Well, after we deposed Saddam Hussein, removed him from power, Madam Speaker, it became clear to us, most of us and most Americans, and most people in the world, that virtually everything that the President of the United States had told us about Iraq wasn't true. There were no weapons of mass destruction. Saddam had no intention of bringing Iraqi agents to slaughter Americans on our shore and that Saddam had precious little if not zero contact of any significance with any foreign terrorists or anybody who on their own wanted to do something against America.

And so we realized after we deposed Saddam Hussein that we had been led to go to war in Iraq on false statements. I don't believe they were intentionally false, but they were false. And I believe that history will record thereafter, after we gave the President the authority to go to war in Iraq, he and his administration, Madam Speaker, committed historic military and diplomatic blunders.

But, you know, I felt in my heart that, yes, at that point there were no weapons of mass destruction. The reason for going to war had evaporated. But what had we done? Yes, we did a great thing by removing this evil murderous dictator from Iraq as an oppressor of his people. But then because of the botched way it was handled, those people were living amidst looting and insecurity and murder and terrible hardship, and I felt that we had a moral obligation to help the Iraqi people stabilize their country and perhaps give them a way to become a democracy, to live in freedom.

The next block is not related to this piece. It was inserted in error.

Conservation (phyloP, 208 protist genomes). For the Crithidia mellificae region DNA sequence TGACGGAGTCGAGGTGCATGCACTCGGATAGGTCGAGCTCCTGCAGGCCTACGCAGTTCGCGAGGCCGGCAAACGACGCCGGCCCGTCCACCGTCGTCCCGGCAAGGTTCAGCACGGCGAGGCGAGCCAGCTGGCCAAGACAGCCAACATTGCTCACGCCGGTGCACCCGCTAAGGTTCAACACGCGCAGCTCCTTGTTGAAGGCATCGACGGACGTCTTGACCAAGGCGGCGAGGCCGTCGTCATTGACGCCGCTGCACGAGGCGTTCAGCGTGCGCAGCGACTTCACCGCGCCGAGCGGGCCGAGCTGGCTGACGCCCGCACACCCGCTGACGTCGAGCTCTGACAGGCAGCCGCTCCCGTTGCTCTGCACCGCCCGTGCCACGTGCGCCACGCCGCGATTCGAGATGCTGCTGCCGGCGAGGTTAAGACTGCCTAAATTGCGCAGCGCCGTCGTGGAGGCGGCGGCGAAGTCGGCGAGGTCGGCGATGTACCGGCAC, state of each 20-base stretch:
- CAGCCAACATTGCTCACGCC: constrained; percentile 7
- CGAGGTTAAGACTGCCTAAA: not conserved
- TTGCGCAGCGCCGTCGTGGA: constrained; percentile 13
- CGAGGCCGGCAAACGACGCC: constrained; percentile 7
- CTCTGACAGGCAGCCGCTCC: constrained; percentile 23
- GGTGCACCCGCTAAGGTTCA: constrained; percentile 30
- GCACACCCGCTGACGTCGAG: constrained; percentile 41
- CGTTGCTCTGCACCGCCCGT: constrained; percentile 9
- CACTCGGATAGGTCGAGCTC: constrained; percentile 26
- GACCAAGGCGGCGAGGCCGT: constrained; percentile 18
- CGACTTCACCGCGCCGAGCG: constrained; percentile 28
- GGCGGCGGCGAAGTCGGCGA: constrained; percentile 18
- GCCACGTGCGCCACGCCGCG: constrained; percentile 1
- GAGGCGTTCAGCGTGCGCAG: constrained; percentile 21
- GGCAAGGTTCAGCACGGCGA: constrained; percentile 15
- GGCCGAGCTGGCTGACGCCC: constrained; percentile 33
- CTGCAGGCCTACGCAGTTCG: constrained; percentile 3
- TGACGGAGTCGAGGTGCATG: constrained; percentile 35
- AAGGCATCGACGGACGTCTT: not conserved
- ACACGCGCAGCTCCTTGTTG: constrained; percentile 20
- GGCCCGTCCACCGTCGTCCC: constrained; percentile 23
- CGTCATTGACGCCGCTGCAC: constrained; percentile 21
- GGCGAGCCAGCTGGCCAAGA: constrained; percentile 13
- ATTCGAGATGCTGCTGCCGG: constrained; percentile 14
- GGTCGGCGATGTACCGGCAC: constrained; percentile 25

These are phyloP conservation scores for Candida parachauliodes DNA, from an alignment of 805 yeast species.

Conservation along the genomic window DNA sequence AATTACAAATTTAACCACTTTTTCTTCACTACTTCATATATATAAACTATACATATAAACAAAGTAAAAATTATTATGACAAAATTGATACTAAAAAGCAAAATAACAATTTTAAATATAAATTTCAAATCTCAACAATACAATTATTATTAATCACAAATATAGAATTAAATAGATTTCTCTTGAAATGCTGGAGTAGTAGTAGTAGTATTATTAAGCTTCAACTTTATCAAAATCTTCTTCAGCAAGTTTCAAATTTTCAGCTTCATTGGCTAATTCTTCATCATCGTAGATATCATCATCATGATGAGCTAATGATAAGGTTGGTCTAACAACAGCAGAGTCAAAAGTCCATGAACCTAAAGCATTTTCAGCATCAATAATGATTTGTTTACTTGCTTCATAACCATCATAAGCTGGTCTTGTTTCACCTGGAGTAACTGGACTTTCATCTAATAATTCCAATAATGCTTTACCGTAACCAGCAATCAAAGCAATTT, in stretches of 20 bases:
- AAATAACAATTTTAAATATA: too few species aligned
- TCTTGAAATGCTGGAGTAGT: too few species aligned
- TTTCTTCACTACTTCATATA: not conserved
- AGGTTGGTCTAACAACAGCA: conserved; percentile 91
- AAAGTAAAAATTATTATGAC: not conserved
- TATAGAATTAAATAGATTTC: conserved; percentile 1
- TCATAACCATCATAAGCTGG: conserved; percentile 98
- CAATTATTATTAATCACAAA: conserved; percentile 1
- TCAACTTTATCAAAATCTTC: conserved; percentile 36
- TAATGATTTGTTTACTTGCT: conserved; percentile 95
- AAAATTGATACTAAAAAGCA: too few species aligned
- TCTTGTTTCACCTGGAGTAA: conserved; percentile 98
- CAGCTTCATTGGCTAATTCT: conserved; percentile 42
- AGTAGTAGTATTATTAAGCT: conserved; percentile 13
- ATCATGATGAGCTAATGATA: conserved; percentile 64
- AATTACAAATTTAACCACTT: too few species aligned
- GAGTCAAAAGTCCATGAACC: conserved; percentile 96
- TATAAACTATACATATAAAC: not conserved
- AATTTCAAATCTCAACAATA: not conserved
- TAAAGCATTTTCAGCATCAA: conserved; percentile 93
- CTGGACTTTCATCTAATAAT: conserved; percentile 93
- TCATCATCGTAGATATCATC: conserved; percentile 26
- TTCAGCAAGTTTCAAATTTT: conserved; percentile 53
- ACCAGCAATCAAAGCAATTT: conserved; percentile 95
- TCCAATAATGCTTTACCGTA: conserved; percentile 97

Even though they were a multi-ethnic society that had never enjoyed that kind of freedom, I felt that was our moral responsibility after we had removed their dictator and created such chaos.

Madam Speaker, after the death of more than 3,000 American servicemen and -women, after the more than 23,000 American men and women wounded in Iraq, after more than 3 1/2 years of our Nation being at war with 150,000 troops a year there, and after spending almost one-half a trillion U.S. taxpayer dollars in Iraq, I believe we have met our moral obligation to the Iraqi people; in particular because we have given them a chance in these 3 1/2 years to decide that they will live together in peace, their own neighbor on neighbor, Sunni, Shia and Kurd.